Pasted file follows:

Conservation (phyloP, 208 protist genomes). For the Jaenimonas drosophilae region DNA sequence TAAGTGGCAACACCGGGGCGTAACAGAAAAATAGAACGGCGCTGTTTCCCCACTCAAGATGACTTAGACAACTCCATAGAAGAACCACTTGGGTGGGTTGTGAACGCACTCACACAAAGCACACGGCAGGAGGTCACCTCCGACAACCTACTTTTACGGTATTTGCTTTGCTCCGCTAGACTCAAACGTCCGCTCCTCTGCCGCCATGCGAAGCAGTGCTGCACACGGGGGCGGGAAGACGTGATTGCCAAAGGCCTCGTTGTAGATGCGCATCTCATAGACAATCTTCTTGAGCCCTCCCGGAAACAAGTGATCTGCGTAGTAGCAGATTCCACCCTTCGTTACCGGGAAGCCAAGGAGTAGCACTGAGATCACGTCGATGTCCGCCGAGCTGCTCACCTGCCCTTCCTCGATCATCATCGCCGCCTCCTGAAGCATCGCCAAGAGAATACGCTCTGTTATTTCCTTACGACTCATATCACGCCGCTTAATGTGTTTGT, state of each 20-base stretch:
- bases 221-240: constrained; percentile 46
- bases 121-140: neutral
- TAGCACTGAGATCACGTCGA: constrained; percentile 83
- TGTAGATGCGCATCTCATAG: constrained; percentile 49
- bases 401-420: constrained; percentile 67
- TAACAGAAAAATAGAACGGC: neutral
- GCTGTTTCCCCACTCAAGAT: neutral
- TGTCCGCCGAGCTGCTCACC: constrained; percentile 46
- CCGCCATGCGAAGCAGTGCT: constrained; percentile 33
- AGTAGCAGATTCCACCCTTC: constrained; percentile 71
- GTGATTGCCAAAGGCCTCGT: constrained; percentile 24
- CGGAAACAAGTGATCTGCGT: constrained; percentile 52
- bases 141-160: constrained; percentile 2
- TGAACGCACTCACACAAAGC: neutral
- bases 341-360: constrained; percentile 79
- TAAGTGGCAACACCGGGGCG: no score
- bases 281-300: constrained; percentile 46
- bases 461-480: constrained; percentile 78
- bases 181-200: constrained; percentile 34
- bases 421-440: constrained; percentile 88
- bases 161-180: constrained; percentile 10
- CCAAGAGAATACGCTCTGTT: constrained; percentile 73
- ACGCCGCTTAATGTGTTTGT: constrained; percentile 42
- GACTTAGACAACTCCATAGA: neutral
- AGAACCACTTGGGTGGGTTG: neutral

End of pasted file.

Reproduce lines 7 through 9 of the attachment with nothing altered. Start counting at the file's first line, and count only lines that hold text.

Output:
- TAACAGAAAAATAGAACGGC: neutral
- GCTGTTTCCCCACTCAAGAT: neutral
- TGTCCGCCGAGCTGCTCACC: constrained; percentile 46